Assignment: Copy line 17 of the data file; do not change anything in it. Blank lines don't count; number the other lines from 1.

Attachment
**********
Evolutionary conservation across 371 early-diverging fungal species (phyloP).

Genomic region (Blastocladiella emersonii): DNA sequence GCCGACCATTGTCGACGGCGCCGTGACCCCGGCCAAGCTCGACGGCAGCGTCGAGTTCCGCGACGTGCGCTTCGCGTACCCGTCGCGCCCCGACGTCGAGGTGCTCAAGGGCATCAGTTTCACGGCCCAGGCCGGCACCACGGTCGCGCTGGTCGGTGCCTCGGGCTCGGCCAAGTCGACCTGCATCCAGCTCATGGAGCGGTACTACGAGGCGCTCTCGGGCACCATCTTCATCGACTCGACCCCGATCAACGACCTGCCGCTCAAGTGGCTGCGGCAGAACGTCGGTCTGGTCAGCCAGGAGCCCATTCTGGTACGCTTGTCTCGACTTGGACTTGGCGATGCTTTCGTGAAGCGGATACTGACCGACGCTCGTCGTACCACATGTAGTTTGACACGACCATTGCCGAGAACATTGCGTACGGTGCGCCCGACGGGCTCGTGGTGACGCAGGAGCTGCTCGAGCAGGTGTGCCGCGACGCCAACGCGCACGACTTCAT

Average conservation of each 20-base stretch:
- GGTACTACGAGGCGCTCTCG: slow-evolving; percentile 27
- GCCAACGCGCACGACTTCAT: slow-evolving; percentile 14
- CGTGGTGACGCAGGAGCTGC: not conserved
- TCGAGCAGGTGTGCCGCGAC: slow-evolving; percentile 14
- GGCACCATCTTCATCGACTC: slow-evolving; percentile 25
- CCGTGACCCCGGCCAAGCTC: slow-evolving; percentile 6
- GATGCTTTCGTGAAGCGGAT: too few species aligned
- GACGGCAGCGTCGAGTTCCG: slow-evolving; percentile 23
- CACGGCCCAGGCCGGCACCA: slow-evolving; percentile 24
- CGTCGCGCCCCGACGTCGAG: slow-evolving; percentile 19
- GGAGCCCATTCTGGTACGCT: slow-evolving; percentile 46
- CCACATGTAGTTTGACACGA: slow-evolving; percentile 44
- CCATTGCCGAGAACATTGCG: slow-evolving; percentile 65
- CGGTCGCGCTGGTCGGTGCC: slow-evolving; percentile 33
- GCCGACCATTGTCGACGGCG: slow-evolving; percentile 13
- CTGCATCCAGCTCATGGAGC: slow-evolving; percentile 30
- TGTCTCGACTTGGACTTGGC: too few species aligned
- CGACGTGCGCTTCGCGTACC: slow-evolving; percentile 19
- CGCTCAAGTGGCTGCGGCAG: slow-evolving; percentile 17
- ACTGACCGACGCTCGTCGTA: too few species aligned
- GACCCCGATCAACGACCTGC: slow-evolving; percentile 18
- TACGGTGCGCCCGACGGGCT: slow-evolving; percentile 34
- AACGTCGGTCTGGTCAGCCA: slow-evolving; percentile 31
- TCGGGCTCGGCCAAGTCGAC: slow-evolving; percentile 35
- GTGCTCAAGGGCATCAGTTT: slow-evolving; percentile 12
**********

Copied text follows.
- CGGTCGCGCTGGTCGGTGCC: slow-evolving; percentile 33